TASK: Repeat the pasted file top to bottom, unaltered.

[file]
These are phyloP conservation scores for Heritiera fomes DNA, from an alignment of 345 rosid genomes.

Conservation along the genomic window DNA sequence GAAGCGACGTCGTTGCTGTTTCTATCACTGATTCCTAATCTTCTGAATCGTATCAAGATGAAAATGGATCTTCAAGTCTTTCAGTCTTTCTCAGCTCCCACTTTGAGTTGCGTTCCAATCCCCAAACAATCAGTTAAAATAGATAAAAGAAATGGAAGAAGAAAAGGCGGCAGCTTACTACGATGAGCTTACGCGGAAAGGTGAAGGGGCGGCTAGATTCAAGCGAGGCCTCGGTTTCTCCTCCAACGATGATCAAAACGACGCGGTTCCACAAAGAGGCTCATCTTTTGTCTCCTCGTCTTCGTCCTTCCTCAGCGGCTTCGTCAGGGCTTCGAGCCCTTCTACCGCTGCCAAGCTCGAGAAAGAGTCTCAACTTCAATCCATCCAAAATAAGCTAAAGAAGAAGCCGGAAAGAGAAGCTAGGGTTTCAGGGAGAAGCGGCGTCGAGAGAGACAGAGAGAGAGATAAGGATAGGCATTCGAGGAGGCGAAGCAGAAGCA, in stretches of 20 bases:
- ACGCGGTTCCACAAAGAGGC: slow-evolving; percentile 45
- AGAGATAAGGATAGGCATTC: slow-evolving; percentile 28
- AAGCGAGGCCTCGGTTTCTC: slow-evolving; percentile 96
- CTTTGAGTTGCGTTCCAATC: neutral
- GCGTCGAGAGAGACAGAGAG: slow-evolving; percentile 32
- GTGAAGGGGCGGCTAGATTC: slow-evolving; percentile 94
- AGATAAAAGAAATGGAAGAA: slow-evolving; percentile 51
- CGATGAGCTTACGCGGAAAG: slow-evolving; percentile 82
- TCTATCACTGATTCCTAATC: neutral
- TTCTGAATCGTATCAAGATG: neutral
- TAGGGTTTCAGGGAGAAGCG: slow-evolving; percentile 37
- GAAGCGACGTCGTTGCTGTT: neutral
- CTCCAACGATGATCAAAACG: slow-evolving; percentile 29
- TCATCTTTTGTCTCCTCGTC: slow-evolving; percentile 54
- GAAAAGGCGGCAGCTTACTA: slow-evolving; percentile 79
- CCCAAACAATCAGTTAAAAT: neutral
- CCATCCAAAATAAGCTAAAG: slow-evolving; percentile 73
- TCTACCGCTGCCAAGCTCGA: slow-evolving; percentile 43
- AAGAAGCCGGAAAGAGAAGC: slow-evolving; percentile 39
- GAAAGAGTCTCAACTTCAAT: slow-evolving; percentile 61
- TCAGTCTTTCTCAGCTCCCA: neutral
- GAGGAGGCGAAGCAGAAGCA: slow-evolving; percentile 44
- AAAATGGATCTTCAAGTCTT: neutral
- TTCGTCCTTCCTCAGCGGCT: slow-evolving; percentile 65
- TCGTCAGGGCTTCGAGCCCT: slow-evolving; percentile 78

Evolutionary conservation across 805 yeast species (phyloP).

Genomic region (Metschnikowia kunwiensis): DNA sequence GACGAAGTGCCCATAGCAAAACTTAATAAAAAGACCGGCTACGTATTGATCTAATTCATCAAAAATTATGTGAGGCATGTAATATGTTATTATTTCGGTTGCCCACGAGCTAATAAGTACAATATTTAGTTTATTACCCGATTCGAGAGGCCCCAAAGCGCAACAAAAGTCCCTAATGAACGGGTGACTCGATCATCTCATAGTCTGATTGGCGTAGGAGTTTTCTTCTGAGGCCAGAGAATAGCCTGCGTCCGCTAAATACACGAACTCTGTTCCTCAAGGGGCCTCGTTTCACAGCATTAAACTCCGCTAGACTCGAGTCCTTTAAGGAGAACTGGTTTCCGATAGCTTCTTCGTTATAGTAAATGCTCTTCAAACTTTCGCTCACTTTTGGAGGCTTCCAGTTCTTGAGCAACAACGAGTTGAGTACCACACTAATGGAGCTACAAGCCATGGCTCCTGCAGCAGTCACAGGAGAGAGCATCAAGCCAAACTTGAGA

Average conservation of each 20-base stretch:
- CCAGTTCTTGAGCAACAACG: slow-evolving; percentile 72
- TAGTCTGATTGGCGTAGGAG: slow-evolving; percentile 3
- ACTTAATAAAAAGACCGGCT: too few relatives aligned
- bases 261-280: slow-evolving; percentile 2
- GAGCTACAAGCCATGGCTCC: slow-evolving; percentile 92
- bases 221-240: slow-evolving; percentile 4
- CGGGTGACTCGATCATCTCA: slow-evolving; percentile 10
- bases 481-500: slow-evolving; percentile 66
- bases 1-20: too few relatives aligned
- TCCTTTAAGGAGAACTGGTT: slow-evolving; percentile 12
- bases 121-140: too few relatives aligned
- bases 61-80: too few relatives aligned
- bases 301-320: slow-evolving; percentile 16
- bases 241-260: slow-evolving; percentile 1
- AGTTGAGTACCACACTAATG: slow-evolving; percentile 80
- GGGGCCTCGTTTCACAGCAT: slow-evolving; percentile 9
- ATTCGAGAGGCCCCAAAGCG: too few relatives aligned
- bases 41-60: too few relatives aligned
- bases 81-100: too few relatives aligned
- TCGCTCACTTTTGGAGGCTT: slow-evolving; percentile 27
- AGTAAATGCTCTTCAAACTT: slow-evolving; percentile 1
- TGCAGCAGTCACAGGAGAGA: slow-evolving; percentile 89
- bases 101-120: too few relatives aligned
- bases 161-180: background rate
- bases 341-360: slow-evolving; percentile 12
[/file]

These are phyloP conservation scores for Heritiera fomes DNA, from an alignment of 345 rosid genomes.

Conservation along the genomic window DNA sequence GAAGCGACGTCGTTGCTGTTTCTATCACTGATTCCTAATCTTCTGAATCGTATCAAGATGAAAATGGATCTTCAAGTCTTTCAGTCTTTCTCAGCTCCCACTTTGAGTTGCGTTCCAATCCCCAAACAATCAGTTAAAATAGATAAAAGAAATGGAAGAAGAAAAGGCGGCAGCTTACTACGATGAGCTTACGCGGAAAGGTGAAGGGGCGGCTAGATTCAAGCGAGGCCTCGGTTTCTCCTCCAACGATGATCAAAACGACGCGGTTCCACAAAGAGGCTCATCTTTTGTCTCCTCGTCTTCGTCCTTCCTCAGCGGCTTCGTCAGGGCTTCGAGCCCTTCTACCGCTGCCAAGCTCGAGAAAGAGTCTCAACTTCAATCCATCCAAAATAAGCTAAAGAAGAAGCCGGAAAGAGAAGCTAGGGTTTCAGGGAGAAGCGGCGTCGAGAGAGACAGAGAGAGAGATAAGGATAGGCATTCGAGGAGGCGAAGCAGAAGCA, in stretches of 20 bases:
- ACGCGGTTCCACAAAGAGGC: slow-evolving; percentile 45
- AGAGATAAGGATAGGCATTC: slow-evolving; percentile 28
- AAGCGAGGCCTCGGTTTCTC: slow-evolving; percentile 96
- CTTTGAGTTGCGTTCCAATC: neutral
- GCGTCGAGAGAGACAGAGAG: slow-evolving; percentile 32
- GTGAAGGGGCGGCTAGATTC: slow-evolving; percentile 94
- AGATAAAAGAAATGGAAGAA: slow-evolving; percentile 51
- CGATGAGCTTACGCGGAAAG: slow-evolving; percentile 82
- TCTATCACTGATTCCTAATC: neutral
- TTCTGAATCGTATCAAGATG: neutral
- TAGGGTTTCAGGGAGAAGCG: slow-evolving; percentile 37
- GAAGCGACGTCGTTGCTGTT: neutral
- CTCCAACGATGATCAAAACG: slow-evolving; percentile 29
- TCATCTTTTGTCTCCTCGTC: slow-evolving; percentile 54
- GAAAAGGCGGCAGCTTACTA: slow-evolving; percentile 79
- CCCAAACAATCAGTTAAAAT: neutral
- CCATCCAAAATAAGCTAAAG: slow-evolving; percentile 73
- TCTACCGCTGCCAAGCTCGA: slow-evolving; percentile 43
- AAGAAGCCGGAAAGAGAAGC: slow-evolving; percentile 39
- GAAAGAGTCTCAACTTCAAT: slow-evolving; percentile 61
- TCAGTCTTTCTCAGCTCCCA: neutral
- GAGGAGGCGAAGCAGAAGCA: slow-evolving; percentile 44
- AAAATGGATCTTCAAGTCTT: neutral
- TTCGTCCTTCCTCAGCGGCT: slow-evolving; percentile 65
- TCGTCAGGGCTTCGAGCCCT: slow-evolving; percentile 78

Evolutionary conservation across 805 yeast species (phyloP).

Genomic region (Metschnikowia kunwiensis): DNA sequence GACGAAGTGCCCATAGCAAAACTTAATAAAAAGACCGGCTACGTATTGATCTAATTCATCAAAAATTATGTGAGGCATGTAATATGTTATTATTTCGGTTGCCCACGAGCTAATAAGTACAATATTTAGTTTATTACCCGATTCGAGAGGCCCCAAAGCGCAACAAAAGTCCCTAATGAACGGGTGACTCGATCATCTCATAGTCTGATTGGCGTAGGAGTTTTCTTCTGAGGCCAGAGAATAGCCTGCGTCCGCTAAATACACGAACTCTGTTCCTCAAGGGGCCTCGTTTCACAGCATTAAACTCCGCTAGACTCGAGTCCTTTAAGGAGAACTGGTTTCCGATAGCTTCTTCGTTATAGTAAATGCTCTTCAAACTTTCGCTCACTTTTGGAGGCTTCCAGTTCTTGAGCAACAACGAGTTGAGTACCACACTAATGGAGCTACAAGCCATGGCTCCTGCAGCAGTCACAGGAGAGAGCATCAAGCCAAACTTGAGA

Average conservation of each 20-base stretch:
- CCAGTTCTTGAGCAACAACG: slow-evolving; percentile 72
- TAGTCTGATTGGCGTAGGAG: slow-evolving; percentile 3
- ACTTAATAAAAAGACCGGCT: too few relatives aligned
- bases 261-280: slow-evolving; percentile 2
- GAGCTACAAGCCATGGCTCC: slow-evolving; percentile 92
- bases 221-240: slow-evolving; percentile 4
- CGGGTGACTCGATCATCTCA: slow-evolving; percentile 10
- bases 481-500: slow-evolving; percentile 66
- bases 1-20: too few relatives aligned
- TCCTTTAAGGAGAACTGGTT: slow-evolving; percentile 12
- bases 121-140: too few relatives aligned
- bases 61-80: too few relatives aligned
- bases 301-320: slow-evolving; percentile 16
- bases 241-260: slow-evolving; percentile 1
- AGTTGAGTACCACACTAATG: slow-evolving; percentile 80
- GGGGCCTCGTTTCACAGCAT: slow-evolving; percentile 9
- ATTCGAGAGGCCCCAAAGCG: too few relatives aligned
- bases 41-60: too few relatives aligned
- bases 81-100: too few relatives aligned
- TCGCTCACTTTTGGAGGCTT: slow-evolving; percentile 27
- AGTAAATGCTCTTCAAACTT: slow-evolving; percentile 1
- TGCAGCAGTCACAGGAGAGA: slow-evolving; percentile 89
- bases 101-120: too few relatives aligned
- bases 161-180: background rate
- bases 341-360: slow-evolving; percentile 12